It’s well known that being fit and active reduces your risk of heart problems and a host of other diseases of a sedentary lifestyle. A new study suggests that at least two and a half hours of vigorous exercise a week - including what the authors term ‘fast cycling’ - cuts the risk of catching flu by around 10% too.
But gentle activity has little effect; the activity has to be hard enough that it makes you sweat or breathe hard, according to experts at the London School of Hygiene and Tropical Medicine.
The findings come from the School’s online flu study, Flusurvey, which found that overall flu levels across the UK appear to be down on last year, with the flu season apparently curbed by a lack of illness among children and young people.
More than 4,800 people have taken part in this year's Flusurvey so far.
Dr Alma Adler, research fellow at the London School of Hygiene and Tropical Medicine, said: "We're really interested in the preliminary findings around fitness activity and flu-like illness, as exercise is something that everyone can do to reduce your chance of having flu.
"We need to treat this result cautiously as these are preliminary findings, however they are consistent with findings for other conditions and really show the health benefits of exercise.
"Although many people have dodged the flu bullet this winter, flu can occur at any time, so taking advantage of the better weather is a great opportunity to get out and get fit to ward off flu this spring."
Last month, an article on NHS Choices concluded that while the number of cyclists killed or seriously injured on Britain’s roads did appear to have risen in recent years, the health benefits of cycling still far outweigh the risks.
The NHS cited a Dutch study which, it said, “estimated that, on average, the benefits associated with regular cycling equated to up to 14 months extra life expectancy. The risks equated to a decreased life expectancy of up to 40 days; however, this was the upper limit and the figure may be closer to the 20-day mark.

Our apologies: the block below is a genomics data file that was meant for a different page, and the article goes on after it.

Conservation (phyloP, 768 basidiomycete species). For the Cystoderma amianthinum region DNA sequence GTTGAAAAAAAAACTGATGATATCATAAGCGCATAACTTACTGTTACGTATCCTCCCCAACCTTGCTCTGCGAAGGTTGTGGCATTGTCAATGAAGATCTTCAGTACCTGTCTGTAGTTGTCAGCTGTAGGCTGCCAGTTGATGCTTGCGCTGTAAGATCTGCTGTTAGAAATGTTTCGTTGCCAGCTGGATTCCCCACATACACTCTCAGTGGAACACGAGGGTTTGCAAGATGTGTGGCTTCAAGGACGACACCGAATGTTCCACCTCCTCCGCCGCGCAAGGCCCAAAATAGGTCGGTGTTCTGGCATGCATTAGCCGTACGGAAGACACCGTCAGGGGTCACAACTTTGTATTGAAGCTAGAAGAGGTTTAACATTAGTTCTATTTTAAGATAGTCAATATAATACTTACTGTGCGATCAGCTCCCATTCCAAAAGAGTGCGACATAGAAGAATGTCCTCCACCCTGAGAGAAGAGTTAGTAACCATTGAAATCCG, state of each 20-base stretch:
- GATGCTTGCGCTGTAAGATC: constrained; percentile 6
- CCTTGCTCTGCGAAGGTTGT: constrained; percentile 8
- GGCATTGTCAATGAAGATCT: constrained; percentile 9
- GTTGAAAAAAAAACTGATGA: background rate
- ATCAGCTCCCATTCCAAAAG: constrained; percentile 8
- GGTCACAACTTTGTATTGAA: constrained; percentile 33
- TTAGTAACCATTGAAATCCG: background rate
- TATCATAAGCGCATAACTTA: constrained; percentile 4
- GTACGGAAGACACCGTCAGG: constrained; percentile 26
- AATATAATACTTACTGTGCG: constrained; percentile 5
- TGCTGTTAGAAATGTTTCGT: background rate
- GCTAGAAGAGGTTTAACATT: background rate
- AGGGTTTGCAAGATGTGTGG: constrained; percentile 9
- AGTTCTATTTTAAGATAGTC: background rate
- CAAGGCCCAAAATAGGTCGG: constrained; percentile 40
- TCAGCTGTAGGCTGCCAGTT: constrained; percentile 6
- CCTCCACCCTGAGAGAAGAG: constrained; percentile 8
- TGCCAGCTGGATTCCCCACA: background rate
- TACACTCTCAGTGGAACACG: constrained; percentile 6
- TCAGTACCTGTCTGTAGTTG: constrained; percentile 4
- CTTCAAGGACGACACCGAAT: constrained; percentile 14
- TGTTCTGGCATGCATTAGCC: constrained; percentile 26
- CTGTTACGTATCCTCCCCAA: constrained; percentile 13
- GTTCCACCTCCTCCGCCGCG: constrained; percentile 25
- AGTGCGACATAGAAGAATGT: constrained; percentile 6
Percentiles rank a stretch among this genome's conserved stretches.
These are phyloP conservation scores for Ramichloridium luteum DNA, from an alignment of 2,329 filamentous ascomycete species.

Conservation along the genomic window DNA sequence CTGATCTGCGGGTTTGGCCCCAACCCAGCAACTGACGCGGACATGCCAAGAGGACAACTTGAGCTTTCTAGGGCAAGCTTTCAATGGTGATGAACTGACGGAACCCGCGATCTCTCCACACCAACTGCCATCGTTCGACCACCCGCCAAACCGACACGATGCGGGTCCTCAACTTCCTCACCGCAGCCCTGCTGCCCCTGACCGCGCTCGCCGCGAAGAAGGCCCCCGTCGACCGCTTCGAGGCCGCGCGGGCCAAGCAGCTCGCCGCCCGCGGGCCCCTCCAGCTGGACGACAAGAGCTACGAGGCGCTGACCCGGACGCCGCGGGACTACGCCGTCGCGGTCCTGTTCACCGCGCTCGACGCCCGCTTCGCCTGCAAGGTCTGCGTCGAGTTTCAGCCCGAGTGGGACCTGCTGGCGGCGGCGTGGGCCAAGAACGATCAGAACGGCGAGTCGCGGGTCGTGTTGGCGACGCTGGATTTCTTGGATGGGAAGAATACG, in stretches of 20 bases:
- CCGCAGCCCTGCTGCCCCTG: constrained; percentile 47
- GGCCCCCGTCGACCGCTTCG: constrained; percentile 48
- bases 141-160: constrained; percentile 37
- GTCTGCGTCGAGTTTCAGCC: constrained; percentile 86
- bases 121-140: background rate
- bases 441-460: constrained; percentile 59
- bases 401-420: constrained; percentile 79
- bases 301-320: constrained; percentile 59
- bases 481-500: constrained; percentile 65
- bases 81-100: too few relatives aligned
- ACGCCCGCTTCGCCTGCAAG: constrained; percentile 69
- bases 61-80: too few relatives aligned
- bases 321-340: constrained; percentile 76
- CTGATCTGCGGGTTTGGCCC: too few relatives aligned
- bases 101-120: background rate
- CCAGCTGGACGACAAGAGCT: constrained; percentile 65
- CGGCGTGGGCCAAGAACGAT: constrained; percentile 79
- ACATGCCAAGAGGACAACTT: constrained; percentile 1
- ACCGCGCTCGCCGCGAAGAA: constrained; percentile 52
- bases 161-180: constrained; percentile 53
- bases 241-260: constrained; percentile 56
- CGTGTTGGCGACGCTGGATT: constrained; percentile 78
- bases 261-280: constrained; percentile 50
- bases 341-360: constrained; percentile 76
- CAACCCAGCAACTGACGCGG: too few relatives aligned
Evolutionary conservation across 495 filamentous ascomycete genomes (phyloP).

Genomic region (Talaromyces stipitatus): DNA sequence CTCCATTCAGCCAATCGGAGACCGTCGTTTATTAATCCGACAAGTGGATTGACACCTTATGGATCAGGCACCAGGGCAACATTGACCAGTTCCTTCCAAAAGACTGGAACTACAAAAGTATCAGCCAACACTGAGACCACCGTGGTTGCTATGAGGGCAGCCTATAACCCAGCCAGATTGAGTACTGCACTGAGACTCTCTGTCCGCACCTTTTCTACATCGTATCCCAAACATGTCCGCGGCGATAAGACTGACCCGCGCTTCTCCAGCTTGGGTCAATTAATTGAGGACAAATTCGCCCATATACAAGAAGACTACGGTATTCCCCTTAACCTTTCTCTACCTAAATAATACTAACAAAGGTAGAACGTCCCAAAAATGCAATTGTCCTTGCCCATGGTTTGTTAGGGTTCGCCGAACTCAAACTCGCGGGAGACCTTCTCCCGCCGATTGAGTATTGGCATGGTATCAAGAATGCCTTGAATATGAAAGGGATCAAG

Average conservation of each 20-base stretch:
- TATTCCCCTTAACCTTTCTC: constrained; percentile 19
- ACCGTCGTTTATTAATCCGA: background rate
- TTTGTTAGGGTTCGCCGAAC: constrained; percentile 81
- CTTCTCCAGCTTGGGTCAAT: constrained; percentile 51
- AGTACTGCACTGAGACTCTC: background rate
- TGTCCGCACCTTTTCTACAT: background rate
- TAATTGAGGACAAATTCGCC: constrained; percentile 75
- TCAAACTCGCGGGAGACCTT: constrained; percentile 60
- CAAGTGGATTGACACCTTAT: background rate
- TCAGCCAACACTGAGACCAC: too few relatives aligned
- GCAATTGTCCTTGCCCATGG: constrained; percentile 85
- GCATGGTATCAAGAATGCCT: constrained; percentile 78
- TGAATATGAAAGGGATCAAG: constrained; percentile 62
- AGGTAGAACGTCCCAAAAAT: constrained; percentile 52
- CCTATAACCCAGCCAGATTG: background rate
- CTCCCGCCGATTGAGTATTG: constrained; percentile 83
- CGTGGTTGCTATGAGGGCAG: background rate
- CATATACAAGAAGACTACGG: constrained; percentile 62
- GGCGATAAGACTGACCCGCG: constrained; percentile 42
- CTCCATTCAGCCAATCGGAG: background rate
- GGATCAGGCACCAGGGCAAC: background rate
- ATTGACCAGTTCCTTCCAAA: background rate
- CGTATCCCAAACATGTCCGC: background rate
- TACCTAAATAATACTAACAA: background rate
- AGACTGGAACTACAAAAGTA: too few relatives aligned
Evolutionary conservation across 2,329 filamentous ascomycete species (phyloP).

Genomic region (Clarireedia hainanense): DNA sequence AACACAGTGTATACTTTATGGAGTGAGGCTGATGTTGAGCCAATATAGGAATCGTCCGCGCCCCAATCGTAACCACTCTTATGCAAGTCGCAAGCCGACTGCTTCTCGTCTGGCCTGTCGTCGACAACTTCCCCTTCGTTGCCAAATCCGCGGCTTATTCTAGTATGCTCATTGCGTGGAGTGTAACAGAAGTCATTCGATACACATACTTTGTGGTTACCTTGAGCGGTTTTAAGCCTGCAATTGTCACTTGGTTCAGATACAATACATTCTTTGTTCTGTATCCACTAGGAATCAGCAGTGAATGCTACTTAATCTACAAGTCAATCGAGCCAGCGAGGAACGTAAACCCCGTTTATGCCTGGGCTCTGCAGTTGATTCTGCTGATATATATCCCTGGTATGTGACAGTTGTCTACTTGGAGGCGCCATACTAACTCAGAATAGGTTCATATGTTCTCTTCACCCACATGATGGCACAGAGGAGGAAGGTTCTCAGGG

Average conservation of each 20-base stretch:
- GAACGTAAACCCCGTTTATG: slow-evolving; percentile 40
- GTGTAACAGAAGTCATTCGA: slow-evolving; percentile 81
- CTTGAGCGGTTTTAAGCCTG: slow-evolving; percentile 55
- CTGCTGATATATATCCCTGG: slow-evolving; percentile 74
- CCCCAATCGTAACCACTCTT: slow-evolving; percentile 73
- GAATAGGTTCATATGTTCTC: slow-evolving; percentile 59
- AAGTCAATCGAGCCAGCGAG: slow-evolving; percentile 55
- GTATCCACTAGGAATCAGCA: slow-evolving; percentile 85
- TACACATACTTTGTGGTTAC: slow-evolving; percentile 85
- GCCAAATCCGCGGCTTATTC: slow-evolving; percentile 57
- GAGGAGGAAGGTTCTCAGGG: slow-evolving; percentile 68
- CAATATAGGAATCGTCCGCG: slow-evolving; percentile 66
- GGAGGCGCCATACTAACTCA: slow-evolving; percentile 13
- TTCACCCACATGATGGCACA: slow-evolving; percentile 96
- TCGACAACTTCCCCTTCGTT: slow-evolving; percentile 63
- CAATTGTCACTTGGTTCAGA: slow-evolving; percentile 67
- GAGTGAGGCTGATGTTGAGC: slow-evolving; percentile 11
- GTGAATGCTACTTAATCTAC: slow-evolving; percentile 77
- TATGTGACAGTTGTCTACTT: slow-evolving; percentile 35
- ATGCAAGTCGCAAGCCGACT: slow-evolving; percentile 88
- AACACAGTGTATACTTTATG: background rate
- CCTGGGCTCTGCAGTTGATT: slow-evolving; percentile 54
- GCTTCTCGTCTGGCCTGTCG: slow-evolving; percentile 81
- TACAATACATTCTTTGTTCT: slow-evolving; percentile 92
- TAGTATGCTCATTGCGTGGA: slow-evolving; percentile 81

“This represents an impressive benefit to risk ratio, despite only looking at the physical benefits of exercise. However, there are also documented psychological benefits of exercise, such as an improvement in mood, increased self-confidence and reduced risk of depression.
“So it appears that, despite the risks, cycling is emphatically good for you.”
And to all those benefits you can now add less chance of catching the flu.
Acknowledged by the Telegraph as a leading cycling journalist, John Stevenson has been writing about bikes and cycling for over 30 years since discovering that people were mug enough to pay him for it rather than expecting him to do an honest day's work.
He was heavily involved in the mountain bike boom of the late 1980s as a racer, team manager and race promoter, and that led to writing for Mountain Biking UK magazine shortly after its inception. He got the gig by phoning up the editor and telling him the magazine was rubbish and he could do better. Rather than telling him to get lost, MBUK editor Tym Manley called John’s bluff and the rest is history.
Since then he has worked on MTB Pro magazine and was editor of Maximum Mountain Bike and Australian Mountain Bike magazines, before switching to the web in 2000 to work for CyclingNews.com. Along with road.cc editor Tony Farelly, John was on the launch team for BikeRadar.com and subsequently became editor in chief of Future Publishing’s group of cycling magazines and websites, including Cycling Plus, MBUK, What Mountain Bike and Procycling.
John has also written for Cyclist magazine, edited the BikeMagic website and was founding editor of TotalWomensCycling.com before handing over to someone far more representative of the site's main audience.
He joined road.cc in 2013 and these days he lives in Cambridge where the lack of hills is more than made up for by the headwinds.